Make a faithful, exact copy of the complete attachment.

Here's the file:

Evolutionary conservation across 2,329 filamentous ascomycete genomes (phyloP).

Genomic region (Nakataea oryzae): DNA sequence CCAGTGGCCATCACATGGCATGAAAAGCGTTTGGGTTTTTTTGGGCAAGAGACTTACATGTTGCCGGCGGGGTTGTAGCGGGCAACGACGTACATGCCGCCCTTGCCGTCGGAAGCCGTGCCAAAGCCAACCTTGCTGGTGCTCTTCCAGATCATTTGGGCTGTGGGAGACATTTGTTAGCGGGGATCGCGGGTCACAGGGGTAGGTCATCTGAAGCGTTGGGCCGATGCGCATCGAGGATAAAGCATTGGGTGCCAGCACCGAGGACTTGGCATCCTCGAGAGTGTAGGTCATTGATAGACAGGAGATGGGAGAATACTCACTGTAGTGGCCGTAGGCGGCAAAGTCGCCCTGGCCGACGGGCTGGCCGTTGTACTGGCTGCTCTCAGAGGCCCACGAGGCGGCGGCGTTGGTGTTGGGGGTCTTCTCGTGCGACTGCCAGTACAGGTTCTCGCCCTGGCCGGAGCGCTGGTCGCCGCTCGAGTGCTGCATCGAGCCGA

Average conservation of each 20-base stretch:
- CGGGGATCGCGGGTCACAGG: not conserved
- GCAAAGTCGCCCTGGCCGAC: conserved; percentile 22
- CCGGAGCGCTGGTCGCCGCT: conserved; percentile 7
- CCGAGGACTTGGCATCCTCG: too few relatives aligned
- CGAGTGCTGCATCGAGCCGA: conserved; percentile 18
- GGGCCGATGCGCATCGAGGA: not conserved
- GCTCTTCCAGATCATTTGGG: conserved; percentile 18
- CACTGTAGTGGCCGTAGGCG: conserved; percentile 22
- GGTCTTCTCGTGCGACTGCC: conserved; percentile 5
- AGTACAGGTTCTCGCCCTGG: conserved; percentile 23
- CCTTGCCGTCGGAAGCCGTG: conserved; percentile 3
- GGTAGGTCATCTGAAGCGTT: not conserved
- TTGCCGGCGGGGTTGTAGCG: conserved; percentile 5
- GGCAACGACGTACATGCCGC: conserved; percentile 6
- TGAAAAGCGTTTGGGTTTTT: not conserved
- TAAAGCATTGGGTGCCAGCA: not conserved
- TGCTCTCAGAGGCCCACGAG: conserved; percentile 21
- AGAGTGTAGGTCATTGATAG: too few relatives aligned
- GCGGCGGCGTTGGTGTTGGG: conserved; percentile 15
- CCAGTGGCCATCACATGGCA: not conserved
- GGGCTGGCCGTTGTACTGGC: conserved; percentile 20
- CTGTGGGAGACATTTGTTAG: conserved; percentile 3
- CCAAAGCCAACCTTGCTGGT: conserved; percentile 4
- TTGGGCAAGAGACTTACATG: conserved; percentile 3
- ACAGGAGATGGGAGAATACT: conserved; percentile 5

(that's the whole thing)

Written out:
Evolutionary conservation across 2,329 filamentous ascomycete genomes (phyloP).

Genomic region (Nakataea oryzae): DNA sequence CCAGTGGCCATCACATGGCATGAAAAGCGTTTGGGTTTTTTTGGGCAAGAGACTTACATGTTGCCGGCGGGGTTGTAGCGGGCAACGACGTACATGCCGCCCTTGCCGTCGGAAGCCGTGCCAAAGCCAACCTTGCTGGTGCTCTTCCAGATCATTTGGGCTGTGGGAGACATTTGTTAGCGGGGATCGCGGGTCACAGGGGTAGGTCATCTGAAGCGTTGGGCCGATGCGCATCGAGGATAAAGCATTGGGTGCCAGCACCGAGGACTTGGCATCCTCGAGAGTGTAGGTCATTGATAGACAGGAGATGGGAGAATACTCACTGTAGTGGCCGTAGGCGGCAAAGTCGCCCTGGCCGACGGGCTGGCCGTTGTACTGGCTGCTCTCAGAGGCCCACGAGGCGGCGGCGTTGGTGTTGGGGGTCTTCTCGTGCGACTGCCAGTACAGGTTCTCGCCCTGGCCGGAGCGCTGGTCGCCGCTCGAGTGCTGCATCGAGCCGA

Average conservation of each 20-base stretch:
- CGGGGATCGCGGGTCACAGG: not conserved
- GCAAAGTCGCCCTGGCCGAC: conserved; percentile 22
- CCGGAGCGCTGGTCGCCGCT: conserved; percentile 7
- CCGAGGACTTGGCATCCTCG: too few relatives aligned
- CGAGTGCTGCATCGAGCCGA: conserved; percentile 18
- GGGCCGATGCGCATCGAGGA: not conserved
- GCTCTTCCAGATCATTTGGG: conserved; percentile 18
- CACTGTAGTGGCCGTAGGCG: conserved; percentile 22
- GGTCTTCTCGTGCGACTGCC: conserved; percentile 5
- AGTACAGGTTCTCGCCCTGG: conserved; percentile 23
- CCTTGCCGTCGGAAGCCGTG: conserved; percentile 3
- GGTAGGTCATCTGAAGCGTT: not conserved
- TTGCCGGCGGGGTTGTAGCG: conserved; percentile 5
- GGCAACGACGTACATGCCGC: conserved; percentile 6
- TGAAAAGCGTTTGGGTTTTT: not conserved
- TAAAGCATTGGGTGCCAGCA: not conserved
- TGCTCTCAGAGGCCCACGAG: conserved; percentile 21
- AGAGTGTAGGTCATTGATAG: too few relatives aligned
- GCGGCGGCGTTGGTGTTGGG: conserved; percentile 15
- CCAGTGGCCATCACATGGCA: not conserved
- GGGCTGGCCGTTGTACTGGC: conserved; percentile 20
- CTGTGGGAGACATTTGTTAG: conserved; percentile 3
- CCAAAGCCAACCTTGCTGGT: conserved; percentile 4
- TTGGGCAAGAGACTTACATG: conserved; percentile 3
- ACAGGAGATGGGAGAATACT: conserved; percentile 5